As published on Lexis Nexis
Immigration analysis: To what extent can check-in staff be expected to spot false documents? Meghan Vozila, solicitor in the immigration department at Healys, explains the background to Ryanair Ltd v Secretary of State for the Home Department and considers the wider implications of Judge Lochrane’s decision.
What is the background to the case?
Ryanair Ltd v Secretary of State for the Home Department is a case arising out of a set of civil penalties issued to a carrier for allowing passengers to travel to the UK using false documents.
The case concerns two Albanian nationals (a man and woman) traveling from Palma de Mallorca to Edinburgh via a Ryanair flight using forged Greek passports. Ryanair check-in staff did not identify the documents as forged and the pair boarded the plane. It was only on arrival in Edinburgh that UK Border Force discovered the forgeries (the crucial elements to identifying the forgeries appears to have been that the word HELLAS did not shift from green to blue when holding the passports to light and slightly tipping them and that the Greek flag at the top left side of the biodata page was slightly cut off).
It is unclear how the two made it to Spain (possibly also using the forged documents) but what was not contested was that the forged passports were viewed by the Spanish police at border control in Palma de Mallorca before reaching Ryanair’s ground control staff and that the Spanish police did not flag them as suspect.
The Home Office issued two civil penalties to Ryanair (£2,000 each) under section 40 of the Immigration and Asylum Act 1999 for allowing the pair to travel to the UK. Ryanair was unsuccessful in making objections to the Home Office regarding the issuance of the civil penalties and therefore appeal was brought, heard by Judge Lochrane in the Central London County Court.
What key issue did the case raise?
Judge Lochrane, apparently only recently indoctrinated into the world of immigration rule challenges, frequently expressed amazement as to the disparity between what he sees as a rather straightforward legal test to apply and the ‘relatively significant volume of Home Office policy guidance produced to support the operation’ of the test and the inconsistent application by the Home Office of that test. He also criticised the frequency of changes to the policy guidance and standards and that the changes are often made without notice.
The applicable legal test was that the Secretary of State had to satisfy the court to the civil standard of proof (on a balance of probabilities) that Ryanair check-in staff failed to identify forgeries which should have been reasonably apparent to trained check-in staff, and which policy guidance and training manuals interpreted as tampering that should be identifiable to the naked eye.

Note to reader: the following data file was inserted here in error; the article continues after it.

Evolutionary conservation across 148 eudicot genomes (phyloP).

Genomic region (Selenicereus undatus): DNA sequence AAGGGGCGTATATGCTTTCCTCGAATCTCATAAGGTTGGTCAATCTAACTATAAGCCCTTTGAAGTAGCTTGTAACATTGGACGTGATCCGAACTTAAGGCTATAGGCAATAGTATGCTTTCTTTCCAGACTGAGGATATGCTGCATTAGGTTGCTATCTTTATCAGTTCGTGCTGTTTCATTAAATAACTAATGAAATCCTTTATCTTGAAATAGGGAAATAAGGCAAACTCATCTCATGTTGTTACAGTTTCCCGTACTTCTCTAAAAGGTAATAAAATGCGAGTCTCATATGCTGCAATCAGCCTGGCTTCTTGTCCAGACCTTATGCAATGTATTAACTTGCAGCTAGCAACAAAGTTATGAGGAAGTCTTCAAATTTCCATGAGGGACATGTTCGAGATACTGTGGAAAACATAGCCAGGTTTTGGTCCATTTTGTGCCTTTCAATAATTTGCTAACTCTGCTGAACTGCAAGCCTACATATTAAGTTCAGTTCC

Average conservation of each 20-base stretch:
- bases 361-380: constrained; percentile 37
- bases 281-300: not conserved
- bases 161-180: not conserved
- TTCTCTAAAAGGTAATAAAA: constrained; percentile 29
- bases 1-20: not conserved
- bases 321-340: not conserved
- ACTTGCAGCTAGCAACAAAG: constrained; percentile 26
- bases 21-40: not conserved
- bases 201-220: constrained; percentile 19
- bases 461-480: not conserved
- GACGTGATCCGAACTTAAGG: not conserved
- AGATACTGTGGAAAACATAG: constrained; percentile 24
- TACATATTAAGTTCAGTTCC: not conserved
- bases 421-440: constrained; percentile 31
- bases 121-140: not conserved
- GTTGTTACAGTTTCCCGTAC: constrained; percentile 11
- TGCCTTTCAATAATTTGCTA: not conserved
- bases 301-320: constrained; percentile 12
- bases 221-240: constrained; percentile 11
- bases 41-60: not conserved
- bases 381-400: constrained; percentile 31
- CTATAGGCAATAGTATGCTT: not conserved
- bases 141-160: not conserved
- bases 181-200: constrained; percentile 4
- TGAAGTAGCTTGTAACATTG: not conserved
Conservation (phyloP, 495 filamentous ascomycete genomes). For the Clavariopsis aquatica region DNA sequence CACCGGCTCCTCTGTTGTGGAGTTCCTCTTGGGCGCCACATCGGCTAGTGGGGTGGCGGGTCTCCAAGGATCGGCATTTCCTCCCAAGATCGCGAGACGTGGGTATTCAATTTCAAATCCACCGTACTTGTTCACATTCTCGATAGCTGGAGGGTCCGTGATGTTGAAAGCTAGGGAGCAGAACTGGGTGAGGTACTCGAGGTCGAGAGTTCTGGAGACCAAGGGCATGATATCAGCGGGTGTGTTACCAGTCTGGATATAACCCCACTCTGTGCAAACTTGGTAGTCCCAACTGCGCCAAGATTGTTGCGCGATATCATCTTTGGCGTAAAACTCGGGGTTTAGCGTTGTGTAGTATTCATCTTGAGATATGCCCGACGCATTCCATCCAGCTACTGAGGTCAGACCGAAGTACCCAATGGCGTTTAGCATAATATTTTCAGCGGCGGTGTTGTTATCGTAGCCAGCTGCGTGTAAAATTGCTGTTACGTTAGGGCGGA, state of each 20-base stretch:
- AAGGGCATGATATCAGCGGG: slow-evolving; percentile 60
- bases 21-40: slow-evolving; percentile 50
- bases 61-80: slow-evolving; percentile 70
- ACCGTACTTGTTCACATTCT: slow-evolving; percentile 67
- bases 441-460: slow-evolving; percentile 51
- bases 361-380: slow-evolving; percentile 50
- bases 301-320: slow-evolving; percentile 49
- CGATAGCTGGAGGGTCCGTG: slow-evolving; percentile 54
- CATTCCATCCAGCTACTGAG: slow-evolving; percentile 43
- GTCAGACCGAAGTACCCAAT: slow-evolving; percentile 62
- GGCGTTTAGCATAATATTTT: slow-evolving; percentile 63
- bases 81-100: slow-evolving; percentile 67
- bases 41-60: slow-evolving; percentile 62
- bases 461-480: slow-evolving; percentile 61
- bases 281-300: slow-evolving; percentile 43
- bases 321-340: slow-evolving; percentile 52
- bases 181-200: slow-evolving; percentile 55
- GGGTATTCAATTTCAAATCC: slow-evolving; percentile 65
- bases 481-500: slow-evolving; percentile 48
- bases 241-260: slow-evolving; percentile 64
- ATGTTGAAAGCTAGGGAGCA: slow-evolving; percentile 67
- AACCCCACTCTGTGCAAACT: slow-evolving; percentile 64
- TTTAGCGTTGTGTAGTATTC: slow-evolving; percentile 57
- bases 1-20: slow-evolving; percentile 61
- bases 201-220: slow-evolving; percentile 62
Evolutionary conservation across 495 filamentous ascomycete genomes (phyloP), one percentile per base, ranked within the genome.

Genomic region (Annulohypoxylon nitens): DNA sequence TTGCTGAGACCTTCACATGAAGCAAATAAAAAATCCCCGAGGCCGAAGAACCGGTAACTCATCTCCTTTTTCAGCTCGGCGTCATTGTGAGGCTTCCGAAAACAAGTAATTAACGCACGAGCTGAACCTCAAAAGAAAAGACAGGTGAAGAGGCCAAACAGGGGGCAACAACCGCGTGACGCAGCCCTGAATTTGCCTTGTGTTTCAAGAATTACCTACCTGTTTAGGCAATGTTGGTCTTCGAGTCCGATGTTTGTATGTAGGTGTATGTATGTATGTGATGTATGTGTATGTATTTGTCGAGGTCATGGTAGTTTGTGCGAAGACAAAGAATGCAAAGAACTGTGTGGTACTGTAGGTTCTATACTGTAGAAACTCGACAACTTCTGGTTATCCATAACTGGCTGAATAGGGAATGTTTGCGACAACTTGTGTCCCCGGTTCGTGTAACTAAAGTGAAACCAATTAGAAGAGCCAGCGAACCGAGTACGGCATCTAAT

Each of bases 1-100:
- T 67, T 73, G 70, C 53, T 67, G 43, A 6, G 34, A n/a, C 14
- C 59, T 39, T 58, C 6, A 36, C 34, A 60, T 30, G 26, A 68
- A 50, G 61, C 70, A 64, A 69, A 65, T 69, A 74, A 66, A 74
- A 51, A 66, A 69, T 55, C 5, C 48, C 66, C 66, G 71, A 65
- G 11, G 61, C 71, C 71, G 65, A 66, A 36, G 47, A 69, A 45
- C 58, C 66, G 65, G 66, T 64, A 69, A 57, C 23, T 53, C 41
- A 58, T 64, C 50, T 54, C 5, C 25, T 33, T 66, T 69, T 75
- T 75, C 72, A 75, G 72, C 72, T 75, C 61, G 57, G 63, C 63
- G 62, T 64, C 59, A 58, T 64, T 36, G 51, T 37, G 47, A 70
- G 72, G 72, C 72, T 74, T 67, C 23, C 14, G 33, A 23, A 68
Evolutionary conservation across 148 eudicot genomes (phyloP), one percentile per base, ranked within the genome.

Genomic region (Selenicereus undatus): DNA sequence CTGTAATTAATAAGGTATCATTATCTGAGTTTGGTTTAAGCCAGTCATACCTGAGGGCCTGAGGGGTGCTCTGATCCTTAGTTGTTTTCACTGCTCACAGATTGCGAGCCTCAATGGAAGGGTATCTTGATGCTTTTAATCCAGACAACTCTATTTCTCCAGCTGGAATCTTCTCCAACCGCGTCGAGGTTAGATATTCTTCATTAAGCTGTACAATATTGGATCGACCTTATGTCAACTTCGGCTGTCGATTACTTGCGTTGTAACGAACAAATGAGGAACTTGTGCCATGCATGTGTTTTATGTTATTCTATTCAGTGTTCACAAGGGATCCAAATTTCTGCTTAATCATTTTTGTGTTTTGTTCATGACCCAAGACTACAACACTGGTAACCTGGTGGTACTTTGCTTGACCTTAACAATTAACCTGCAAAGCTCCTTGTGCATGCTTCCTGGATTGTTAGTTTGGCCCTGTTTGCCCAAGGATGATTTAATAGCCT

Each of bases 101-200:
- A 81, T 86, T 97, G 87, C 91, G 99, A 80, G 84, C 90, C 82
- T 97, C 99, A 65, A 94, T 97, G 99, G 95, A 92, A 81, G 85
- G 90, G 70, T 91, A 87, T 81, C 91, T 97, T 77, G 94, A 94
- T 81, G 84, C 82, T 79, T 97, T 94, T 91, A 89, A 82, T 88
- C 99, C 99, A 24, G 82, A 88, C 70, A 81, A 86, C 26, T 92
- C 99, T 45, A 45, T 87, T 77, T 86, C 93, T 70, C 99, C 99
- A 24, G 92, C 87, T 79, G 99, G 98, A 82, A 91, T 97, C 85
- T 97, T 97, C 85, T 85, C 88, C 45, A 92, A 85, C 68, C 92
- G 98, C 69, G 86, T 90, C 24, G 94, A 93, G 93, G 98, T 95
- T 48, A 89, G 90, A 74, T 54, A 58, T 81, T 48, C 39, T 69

What did the Central London County Court decide?
The judge found that the evidence provided ‘falls well short of establishing that a trained representative with a basic knowledge of identification of false documents, etc etc, should have been expected to pick up these irregularities.’ Furthermore, the judge found that the Home Office incorrectly applied a much higher test; that of what might be concluded to be a forgery by a highly-trained professional Border Force agent.
There is also a stunning criticism (at paragraph 35 of the judgment) of what the judge really suspects the civil penalty regime to be—a revenue-raising exercise—rather than what should be its primary function, to enable the UK Border Force to protect the borders and regulate immigration.
Why is this case of interest to immigration lawyers?
It should be of interest to immigration practitioners more widely as a well-reasoned, comprehensive criticism of immigration rule challenges on the basis that inconsistent voluminous policy guidance, often inconsistently applied by Home Office staff themselves, leads to a derogation from the appropriate legal tests and therefore the ability of the Secretary of State to discharge her burden of proof when reaching her decisions.
What are the wider implications?
This case is important not only for immigration practitioners assisting passenger carriers, but also those who represent individuals and organisations charged with performing devolved functions (such as employers and landlords) because there is clear inference here of the flaws in the civil penalty regime. How can employers and landlords who perform right-to-work and right-to-rent checks be expected to spot ‘reasonably apparent’ forgeries when trained airline staff do not?
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